Alphabet’s Loon, which focuses on bringing balloon-based connectivity to remote areas, is adding former telecom executives from some of the largest mobile operators to a new advisory board focused on commercialization and network operator partnerships.
The three founding members of Loon’s new advisory board include telecom industry veteran Craig McCaw, formerly of McCaw Communications, Nextel and Clearwire, and currently chairman and CEO of private investment firm Eagle River; Marni Walden, who until last year was an executive vice president and president of global media and new business at Verizon; and Ian Small, currently CEO of Evernote and a member of the board of directors of Lumentum, a photonics and laser products company that used to be part of JDSU. Small also previously served as global Chief Data Officer and a member of the executive committee of Telefónica S.A.
In a blog post by Loon CEO Alastair Westgarth, he wrote that “In the early days of Loon, the focus was on the technology. After years of trying to prove that Loon would not work, we were pleased to conclude that indeed it could work. The next question was how to get this technology to people who actually need it.
“We quickly realized that as a business with the mission of connecting people everywhere, our path to success is to partner with those who have significant experience connecting people every day. Mobile network operators (MNOs) have decades of experience delivering connectivity to billions of users around the world,” Westgarth wrote. “With Loon’s technology, we see a valuable opportunity to help MNOs reach more people in areas that have been difficult or impossible to serve. Loon is as an infrastructure solution that will allow MNOs to expand their networks and attract new customers.”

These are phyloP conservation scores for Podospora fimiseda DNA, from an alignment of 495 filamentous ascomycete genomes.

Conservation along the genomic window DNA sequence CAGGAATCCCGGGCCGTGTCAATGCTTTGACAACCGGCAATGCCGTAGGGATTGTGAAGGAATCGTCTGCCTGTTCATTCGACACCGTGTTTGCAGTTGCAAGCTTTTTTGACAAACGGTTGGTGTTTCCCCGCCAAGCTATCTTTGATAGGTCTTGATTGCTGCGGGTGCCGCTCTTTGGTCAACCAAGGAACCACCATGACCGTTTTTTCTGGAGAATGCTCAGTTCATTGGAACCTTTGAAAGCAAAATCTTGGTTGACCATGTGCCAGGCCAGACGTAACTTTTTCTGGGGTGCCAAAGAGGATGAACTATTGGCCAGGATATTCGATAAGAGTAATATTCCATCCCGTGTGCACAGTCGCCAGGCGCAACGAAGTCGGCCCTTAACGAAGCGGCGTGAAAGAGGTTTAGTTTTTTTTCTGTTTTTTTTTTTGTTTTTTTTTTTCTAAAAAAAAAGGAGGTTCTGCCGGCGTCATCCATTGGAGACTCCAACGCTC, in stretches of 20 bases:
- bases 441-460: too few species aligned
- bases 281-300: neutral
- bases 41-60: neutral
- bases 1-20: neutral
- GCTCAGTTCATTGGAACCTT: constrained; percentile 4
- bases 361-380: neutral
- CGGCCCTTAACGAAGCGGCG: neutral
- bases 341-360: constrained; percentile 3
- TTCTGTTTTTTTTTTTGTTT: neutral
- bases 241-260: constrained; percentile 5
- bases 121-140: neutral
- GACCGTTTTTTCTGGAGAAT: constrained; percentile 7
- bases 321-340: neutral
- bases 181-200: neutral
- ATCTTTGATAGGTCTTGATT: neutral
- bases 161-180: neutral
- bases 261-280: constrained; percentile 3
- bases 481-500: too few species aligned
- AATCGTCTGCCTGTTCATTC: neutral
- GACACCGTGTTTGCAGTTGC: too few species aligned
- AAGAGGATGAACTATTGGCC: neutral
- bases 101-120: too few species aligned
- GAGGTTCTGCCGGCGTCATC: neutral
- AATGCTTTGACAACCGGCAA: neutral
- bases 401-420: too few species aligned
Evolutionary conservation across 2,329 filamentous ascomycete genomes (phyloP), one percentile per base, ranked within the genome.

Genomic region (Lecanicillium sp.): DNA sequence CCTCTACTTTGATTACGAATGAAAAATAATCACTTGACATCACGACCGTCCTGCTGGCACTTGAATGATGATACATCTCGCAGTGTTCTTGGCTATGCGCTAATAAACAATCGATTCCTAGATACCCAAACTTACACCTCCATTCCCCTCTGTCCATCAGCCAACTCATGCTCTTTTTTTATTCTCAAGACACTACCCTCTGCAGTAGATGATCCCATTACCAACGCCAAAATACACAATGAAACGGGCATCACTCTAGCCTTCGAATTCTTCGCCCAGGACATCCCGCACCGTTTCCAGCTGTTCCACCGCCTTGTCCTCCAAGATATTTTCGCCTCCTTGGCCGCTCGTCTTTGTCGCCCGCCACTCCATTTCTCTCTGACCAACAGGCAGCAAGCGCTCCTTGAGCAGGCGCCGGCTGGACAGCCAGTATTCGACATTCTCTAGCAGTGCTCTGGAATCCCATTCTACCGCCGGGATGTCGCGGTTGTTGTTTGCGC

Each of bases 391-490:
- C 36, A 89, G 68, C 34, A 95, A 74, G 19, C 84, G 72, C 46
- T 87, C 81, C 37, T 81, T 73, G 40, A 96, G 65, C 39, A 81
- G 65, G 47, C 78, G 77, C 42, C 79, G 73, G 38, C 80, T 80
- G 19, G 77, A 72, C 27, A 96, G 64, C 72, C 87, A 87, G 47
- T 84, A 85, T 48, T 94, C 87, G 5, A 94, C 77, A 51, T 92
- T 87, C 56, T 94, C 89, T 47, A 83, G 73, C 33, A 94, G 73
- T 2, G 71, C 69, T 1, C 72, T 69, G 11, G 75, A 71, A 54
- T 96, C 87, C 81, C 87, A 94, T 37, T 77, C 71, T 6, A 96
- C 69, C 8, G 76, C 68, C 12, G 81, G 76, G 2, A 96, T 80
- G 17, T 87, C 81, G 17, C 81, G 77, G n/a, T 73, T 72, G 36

Westgarth noted that the advisory board is being formed in the context of Loon transitioning to a commercial business and that the three founding members “will help guide and advise us as we work to partner with MNOs around the world and advance our mission of connecting people everywhere.”
“I first encountered Loon while working at Telefónica, where I was responsible for evaluating how a service like Loon could fit into an existing MNO like Telefónica across its many geographies and the variety of economies it encompasses,” Small said in a statement. “Both at Telefónica and in the time since, I have been incredibly impressed not just with the technology itself, but with the Loon team’s ability to continuously confront and solve a massive variety of technical and business problems in their ongoing quest to deliver a compelling commercial business model for connecting people anywhere.”
“Loon holds a lot of promise for mobile network operators, providing a flexible and cost-effective solution to help reach new customers and better serve existing ones,” said Walden.
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